Despite what some people want you to believe, there is no war on Christmas.
If the past is any guide, there will be media reports of this mythical conflict in coming days. Such stories abound at this time of year. What happens is something like this: In an attempt to be more inclusive, one of the big retail chains will ask its employees to bid shoppers "Happy holidays" instead of "Merry Christmas."
Political pundits will be consulted. The man on the street will be interviewed. Everyone will get worked up. If that isn't enough to start a media frenzy, then some minor government official south of the border will set up a Christmas display on public property, a practice restricted by the separation of church and state enshrined in the U.S. Constitution.
A lot of hot air will be generated by the ensuing media coverage, then things will calm down until a year from now - when we'll do it all over again. Year after year, we're told Christmas is under siege. Somehow, seemingly at the last minute, Christmas is saved every time. Why is that?
Because the truth is there is no war on Christmas. It doesn't exist. Just look at the numbers. In the U.S., about 80 per cent of the population identifies itself as Christian — but about 96 per cent of Americans celebrate Christmas (let's assume similar statistics for Canada).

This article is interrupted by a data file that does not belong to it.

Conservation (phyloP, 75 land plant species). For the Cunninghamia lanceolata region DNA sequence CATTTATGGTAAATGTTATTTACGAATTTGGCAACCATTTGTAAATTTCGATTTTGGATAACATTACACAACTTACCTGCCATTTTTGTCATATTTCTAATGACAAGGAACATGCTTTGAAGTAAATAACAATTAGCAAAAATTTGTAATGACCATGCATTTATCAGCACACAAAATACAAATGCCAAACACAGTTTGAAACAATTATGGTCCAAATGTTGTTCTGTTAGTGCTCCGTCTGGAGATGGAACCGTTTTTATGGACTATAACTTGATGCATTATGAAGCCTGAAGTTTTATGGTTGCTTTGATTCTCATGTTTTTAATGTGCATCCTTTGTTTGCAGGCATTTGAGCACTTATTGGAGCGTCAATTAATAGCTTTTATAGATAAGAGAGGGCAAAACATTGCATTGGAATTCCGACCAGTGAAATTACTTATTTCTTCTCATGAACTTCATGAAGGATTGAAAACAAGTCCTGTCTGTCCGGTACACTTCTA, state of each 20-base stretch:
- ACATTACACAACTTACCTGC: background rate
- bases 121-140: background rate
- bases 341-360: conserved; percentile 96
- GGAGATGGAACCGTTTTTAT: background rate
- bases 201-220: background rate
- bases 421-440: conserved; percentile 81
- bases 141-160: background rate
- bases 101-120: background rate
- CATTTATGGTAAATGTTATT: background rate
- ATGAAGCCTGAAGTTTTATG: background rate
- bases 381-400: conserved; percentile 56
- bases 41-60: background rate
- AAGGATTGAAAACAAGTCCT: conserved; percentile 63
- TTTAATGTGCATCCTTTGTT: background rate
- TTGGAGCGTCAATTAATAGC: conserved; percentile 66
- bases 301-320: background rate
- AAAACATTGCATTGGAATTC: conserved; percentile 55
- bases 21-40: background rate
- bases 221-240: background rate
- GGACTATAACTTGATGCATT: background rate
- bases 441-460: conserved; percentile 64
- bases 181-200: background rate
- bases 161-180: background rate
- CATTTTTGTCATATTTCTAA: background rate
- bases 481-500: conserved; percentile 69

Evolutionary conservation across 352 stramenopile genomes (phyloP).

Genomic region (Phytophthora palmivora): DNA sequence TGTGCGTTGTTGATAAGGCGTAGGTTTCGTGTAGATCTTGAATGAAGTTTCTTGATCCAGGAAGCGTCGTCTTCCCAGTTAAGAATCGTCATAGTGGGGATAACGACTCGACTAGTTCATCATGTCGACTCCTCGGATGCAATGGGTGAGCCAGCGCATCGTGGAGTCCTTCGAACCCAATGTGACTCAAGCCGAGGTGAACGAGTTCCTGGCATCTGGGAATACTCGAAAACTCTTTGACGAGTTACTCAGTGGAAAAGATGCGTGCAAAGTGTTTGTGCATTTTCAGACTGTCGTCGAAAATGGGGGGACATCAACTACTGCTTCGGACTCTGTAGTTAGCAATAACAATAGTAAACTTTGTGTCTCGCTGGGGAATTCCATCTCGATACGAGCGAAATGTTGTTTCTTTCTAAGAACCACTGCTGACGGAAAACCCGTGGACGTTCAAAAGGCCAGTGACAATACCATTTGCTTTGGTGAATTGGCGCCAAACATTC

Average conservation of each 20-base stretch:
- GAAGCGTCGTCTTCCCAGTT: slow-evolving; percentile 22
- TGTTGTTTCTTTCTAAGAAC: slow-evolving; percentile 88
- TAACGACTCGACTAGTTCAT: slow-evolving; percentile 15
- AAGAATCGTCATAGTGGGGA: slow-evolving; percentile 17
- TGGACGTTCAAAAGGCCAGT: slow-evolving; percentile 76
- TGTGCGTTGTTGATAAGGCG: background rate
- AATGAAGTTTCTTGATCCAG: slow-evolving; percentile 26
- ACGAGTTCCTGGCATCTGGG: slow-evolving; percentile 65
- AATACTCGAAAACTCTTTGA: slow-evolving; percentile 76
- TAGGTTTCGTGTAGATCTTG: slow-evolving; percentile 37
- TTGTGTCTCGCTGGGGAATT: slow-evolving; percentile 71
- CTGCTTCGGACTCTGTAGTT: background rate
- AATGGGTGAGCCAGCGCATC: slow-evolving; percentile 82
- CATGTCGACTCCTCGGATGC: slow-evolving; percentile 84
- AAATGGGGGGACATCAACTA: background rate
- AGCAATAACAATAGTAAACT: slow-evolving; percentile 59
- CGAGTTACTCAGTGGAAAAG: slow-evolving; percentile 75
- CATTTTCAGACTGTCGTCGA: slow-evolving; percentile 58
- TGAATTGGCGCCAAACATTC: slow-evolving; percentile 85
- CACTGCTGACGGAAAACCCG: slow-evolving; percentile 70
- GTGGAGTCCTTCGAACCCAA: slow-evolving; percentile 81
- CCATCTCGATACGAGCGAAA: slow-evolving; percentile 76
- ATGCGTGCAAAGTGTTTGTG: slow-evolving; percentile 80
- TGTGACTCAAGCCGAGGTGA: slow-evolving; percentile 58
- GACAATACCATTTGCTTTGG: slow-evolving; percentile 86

You read those numbers right. In a country so sharply divided along political lines, almost everyone celebrates Christmas. Do you know how hard it is to get that kind of unanimous agreement about anything in America in the year 2007?
What this means is the vast majority of non-believers also celebrates the birth of Christ. Rather than wanting to destroy yule, they have made the holiday part of their own annual traditions. Christmas has such widespread appeal even the non-Christians want in on it. It's that irresistible.
The truth is the so-called "war on Christmas" is the product of a sick imagination. It's a term thrown around by narrow-minded gasbags who want to create a siege mentality for their own selfish purposes, to spread fear at a time when there should be nothing but joy.
Heck, one of them even wrote a book on the topic. That's a nice way to cash in on the "war on Christmas." For the sake of argument, let's assume the remaining four per cent of society is rabidly anti-Christmas. They must be doing a helluva job if such a small group has the power to threaten a hallowed tradition that has endured for centuries.
The truth is Christmas is doing just fine. Christmas will be around long after all of us are dust. And as some very smart people have pointed out, if there really is a war on Christmas — then Christmas is winning. In fact, Christmas isn't just winning. It's kicking ass and taking numbers. This is why in recent years we have seen the advent of Festivus and Chrismukkah — because even ardent non-Christians want to incorporate Christmas into their own traditions.
Any army foolhardy enough to declare war on Christmas hasn't been paying attention. Like the war on terror, the war on drugs and the war on poverty, it can't be won. Christmas is way too powerful to ever be stopped.